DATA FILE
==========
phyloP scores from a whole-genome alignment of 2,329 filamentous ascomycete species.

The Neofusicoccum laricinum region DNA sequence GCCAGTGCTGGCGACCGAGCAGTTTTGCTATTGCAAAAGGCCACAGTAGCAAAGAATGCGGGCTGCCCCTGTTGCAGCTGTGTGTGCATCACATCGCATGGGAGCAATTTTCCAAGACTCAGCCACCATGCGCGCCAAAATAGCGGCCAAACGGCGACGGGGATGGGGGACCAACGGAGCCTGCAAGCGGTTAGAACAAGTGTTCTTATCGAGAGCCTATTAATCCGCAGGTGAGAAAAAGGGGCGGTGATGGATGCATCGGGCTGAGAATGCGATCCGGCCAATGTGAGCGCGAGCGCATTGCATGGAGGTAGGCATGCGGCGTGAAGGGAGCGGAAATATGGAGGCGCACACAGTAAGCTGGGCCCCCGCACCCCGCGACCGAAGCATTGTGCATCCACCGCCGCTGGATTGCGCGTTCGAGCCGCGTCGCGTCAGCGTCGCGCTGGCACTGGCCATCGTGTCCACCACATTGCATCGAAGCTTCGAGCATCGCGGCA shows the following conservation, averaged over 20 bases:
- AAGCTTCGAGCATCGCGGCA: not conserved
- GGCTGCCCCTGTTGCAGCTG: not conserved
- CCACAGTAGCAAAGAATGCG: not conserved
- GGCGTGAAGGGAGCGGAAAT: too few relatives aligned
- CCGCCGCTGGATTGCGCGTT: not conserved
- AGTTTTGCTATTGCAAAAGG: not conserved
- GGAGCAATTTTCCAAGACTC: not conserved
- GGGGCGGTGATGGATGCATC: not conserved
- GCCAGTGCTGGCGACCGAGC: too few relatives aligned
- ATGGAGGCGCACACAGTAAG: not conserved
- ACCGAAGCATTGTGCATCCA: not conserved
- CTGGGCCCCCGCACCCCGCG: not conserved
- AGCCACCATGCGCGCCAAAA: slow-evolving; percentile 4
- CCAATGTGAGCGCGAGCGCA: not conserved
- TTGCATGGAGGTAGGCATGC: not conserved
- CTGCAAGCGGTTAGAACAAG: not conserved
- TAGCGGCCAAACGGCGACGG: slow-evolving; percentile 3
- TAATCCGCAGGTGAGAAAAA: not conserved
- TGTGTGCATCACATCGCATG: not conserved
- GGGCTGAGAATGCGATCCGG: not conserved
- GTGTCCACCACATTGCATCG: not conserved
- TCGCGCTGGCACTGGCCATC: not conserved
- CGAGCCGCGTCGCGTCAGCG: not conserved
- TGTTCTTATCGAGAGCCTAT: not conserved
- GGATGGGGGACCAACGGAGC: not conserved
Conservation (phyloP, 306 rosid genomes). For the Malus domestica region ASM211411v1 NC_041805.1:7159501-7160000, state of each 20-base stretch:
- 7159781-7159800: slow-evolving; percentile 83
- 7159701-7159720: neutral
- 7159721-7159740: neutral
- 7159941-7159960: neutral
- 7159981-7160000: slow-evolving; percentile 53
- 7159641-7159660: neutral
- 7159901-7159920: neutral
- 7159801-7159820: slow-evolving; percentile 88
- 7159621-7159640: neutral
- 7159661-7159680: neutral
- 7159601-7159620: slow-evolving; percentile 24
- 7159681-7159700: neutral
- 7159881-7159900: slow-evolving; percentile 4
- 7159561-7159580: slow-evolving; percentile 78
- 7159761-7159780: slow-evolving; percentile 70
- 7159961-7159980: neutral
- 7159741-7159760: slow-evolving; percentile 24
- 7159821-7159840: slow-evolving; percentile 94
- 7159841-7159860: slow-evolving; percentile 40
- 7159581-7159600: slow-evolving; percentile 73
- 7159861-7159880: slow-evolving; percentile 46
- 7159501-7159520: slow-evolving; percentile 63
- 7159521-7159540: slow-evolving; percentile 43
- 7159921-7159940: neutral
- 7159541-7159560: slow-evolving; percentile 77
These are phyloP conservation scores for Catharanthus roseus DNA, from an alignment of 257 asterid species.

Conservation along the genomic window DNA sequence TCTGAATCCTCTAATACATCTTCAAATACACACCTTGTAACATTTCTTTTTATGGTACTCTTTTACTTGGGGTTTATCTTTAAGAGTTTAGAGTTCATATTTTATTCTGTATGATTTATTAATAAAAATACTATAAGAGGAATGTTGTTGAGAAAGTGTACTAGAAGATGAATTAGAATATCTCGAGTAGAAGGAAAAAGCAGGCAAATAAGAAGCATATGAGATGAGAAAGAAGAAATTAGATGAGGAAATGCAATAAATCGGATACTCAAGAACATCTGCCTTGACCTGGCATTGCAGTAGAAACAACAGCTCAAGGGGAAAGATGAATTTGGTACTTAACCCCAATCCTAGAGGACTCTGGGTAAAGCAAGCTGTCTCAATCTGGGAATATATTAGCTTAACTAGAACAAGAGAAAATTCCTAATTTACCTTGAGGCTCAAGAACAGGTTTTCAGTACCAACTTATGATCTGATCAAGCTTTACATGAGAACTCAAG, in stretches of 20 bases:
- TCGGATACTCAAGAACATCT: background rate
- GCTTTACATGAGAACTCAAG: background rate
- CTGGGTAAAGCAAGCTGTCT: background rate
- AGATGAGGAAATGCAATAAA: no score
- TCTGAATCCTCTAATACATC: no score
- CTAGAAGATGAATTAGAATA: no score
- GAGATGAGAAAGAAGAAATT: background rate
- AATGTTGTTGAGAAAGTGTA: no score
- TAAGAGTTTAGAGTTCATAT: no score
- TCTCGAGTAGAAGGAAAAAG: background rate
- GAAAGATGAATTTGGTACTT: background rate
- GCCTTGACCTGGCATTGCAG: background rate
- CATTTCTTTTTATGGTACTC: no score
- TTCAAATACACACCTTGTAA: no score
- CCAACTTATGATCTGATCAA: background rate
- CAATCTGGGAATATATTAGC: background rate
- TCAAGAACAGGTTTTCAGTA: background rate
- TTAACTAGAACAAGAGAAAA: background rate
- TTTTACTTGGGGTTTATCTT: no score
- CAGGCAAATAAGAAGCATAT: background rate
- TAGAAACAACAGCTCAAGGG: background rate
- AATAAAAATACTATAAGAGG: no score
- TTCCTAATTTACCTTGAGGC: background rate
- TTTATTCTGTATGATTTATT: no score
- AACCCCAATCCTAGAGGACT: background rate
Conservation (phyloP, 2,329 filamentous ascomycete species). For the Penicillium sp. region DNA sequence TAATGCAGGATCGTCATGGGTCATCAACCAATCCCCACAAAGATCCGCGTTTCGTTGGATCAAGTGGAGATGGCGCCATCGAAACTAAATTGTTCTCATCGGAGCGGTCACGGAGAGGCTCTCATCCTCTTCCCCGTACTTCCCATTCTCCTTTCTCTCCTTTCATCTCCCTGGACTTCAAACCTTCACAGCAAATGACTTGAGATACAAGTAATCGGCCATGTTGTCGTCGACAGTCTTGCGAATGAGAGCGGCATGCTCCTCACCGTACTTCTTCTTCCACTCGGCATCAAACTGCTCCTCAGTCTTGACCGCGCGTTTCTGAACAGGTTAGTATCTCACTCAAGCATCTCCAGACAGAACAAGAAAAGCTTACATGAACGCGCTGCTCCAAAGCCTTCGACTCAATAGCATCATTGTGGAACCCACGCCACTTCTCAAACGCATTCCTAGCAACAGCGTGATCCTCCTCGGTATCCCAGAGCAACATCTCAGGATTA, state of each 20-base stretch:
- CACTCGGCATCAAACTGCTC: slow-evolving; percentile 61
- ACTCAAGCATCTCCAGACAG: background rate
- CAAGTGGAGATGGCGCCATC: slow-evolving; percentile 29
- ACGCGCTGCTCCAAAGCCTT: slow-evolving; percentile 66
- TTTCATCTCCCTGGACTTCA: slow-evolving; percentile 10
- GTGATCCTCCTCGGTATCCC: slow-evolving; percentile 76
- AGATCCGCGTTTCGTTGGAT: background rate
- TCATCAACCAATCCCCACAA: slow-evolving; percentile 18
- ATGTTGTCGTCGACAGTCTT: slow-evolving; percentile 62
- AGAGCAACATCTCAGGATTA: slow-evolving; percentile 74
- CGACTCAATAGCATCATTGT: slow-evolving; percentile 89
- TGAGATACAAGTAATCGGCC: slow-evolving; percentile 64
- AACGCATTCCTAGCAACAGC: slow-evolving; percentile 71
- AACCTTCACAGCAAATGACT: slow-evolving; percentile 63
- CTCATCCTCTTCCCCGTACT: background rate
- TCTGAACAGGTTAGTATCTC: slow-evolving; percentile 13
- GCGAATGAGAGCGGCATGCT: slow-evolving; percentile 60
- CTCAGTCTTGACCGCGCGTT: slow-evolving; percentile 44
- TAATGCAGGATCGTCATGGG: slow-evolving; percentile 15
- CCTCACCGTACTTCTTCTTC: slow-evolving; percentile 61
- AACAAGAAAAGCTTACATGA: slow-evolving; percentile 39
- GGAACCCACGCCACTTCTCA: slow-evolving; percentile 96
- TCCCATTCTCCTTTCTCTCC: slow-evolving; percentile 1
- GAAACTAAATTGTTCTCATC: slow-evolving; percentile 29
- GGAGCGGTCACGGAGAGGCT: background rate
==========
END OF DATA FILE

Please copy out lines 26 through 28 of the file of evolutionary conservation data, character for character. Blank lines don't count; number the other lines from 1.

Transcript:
- TGTTCTTATCGAGAGCCTAT: not conserved
- GGATGGGGGACCAACGGAGC: not conserved
Conservation (phyloP, 306 rosid genomes). For the Malus domestica region ASM211411v1 NC_041805.1:7159501-7160000, state of each 20-base stretch: